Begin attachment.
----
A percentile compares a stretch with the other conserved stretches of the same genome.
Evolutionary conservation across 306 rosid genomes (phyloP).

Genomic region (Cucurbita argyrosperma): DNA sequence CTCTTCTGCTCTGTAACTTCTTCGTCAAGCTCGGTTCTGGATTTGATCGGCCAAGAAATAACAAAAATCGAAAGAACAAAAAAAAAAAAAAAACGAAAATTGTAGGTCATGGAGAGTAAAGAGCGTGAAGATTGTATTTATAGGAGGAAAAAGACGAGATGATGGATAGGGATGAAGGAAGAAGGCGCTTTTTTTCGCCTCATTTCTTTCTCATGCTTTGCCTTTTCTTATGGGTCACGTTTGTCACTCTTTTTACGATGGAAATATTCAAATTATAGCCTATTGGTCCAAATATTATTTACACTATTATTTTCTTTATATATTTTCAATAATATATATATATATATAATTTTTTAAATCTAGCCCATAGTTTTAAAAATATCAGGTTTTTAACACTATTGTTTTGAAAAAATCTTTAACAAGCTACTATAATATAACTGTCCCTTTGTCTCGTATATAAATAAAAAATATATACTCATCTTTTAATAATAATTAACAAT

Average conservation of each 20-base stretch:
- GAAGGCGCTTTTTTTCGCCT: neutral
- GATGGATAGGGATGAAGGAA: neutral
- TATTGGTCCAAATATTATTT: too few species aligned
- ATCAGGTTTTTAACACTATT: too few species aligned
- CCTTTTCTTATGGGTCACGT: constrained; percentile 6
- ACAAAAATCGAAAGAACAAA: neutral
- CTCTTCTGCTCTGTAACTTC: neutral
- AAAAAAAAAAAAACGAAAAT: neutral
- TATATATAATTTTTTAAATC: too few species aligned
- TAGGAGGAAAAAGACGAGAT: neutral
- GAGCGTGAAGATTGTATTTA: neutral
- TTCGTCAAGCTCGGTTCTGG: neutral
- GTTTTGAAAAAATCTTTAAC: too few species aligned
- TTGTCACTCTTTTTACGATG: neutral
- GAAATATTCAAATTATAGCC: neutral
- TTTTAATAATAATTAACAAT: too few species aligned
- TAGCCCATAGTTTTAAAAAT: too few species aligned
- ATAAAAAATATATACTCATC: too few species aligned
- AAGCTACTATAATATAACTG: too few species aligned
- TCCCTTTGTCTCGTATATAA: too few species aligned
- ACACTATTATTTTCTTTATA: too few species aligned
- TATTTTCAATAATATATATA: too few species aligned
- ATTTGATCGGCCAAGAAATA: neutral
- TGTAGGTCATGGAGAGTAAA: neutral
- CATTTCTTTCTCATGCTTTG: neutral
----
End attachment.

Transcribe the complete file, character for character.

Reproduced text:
A percentile compares a stretch with the other conserved stretches of the same genome.
Evolutionary conservation across 306 rosid genomes (phyloP).

Genomic region (Cucurbita argyrosperma): DNA sequence CTCTTCTGCTCTGTAACTTCTTCGTCAAGCTCGGTTCTGGATTTGATCGGCCAAGAAATAACAAAAATCGAAAGAACAAAAAAAAAAAAAAAACGAAAATTGTAGGTCATGGAGAGTAAAGAGCGTGAAGATTGTATTTATAGGAGGAAAAAGACGAGATGATGGATAGGGATGAAGGAAGAAGGCGCTTTTTTTCGCCTCATTTCTTTCTCATGCTTTGCCTTTTCTTATGGGTCACGTTTGTCACTCTTTTTACGATGGAAATATTCAAATTATAGCCTATTGGTCCAAATATTATTTACACTATTATTTTCTTTATATATTTTCAATAATATATATATATATATAATTTTTTAAATCTAGCCCATAGTTTTAAAAATATCAGGTTTTTAACACTATTGTTTTGAAAAAATCTTTAACAAGCTACTATAATATAACTGTCCCTTTGTCTCGTATATAAATAAAAAATATATACTCATCTTTTAATAATAATTAACAAT

Average conservation of each 20-base stretch:
- GAAGGCGCTTTTTTTCGCCT: neutral
- GATGGATAGGGATGAAGGAA: neutral
- TATTGGTCCAAATATTATTT: too few species aligned
- ATCAGGTTTTTAACACTATT: too few species aligned
- CCTTTTCTTATGGGTCACGT: constrained; percentile 6
- ACAAAAATCGAAAGAACAAA: neutral
- CTCTTCTGCTCTGTAACTTC: neutral
- AAAAAAAAAAAAACGAAAAT: neutral
- TATATATAATTTTTTAAATC: too few species aligned
- TAGGAGGAAAAAGACGAGAT: neutral
- GAGCGTGAAGATTGTATTTA: neutral
- TTCGTCAAGCTCGGTTCTGG: neutral
- GTTTTGAAAAAATCTTTAAC: too few species aligned
- TTGTCACTCTTTTTACGATG: neutral
- GAAATATTCAAATTATAGCC: neutral
- TTTTAATAATAATTAACAAT: too few species aligned
- TAGCCCATAGTTTTAAAAAT: too few species aligned
- ATAAAAAATATATACTCATC: too few species aligned
- AAGCTACTATAATATAACTG: too few species aligned
- TCCCTTTGTCTCGTATATAA: too few species aligned
- ACACTATTATTTTCTTTATA: too few species aligned
- TATTTTCAATAATATATATA: too few species aligned
- ATTTGATCGGCCAAGAAATA: neutral
- TGTAGGTCATGGAGAGTAAA: neutral
- CATTTCTTTCTCATGCTTTG: neutral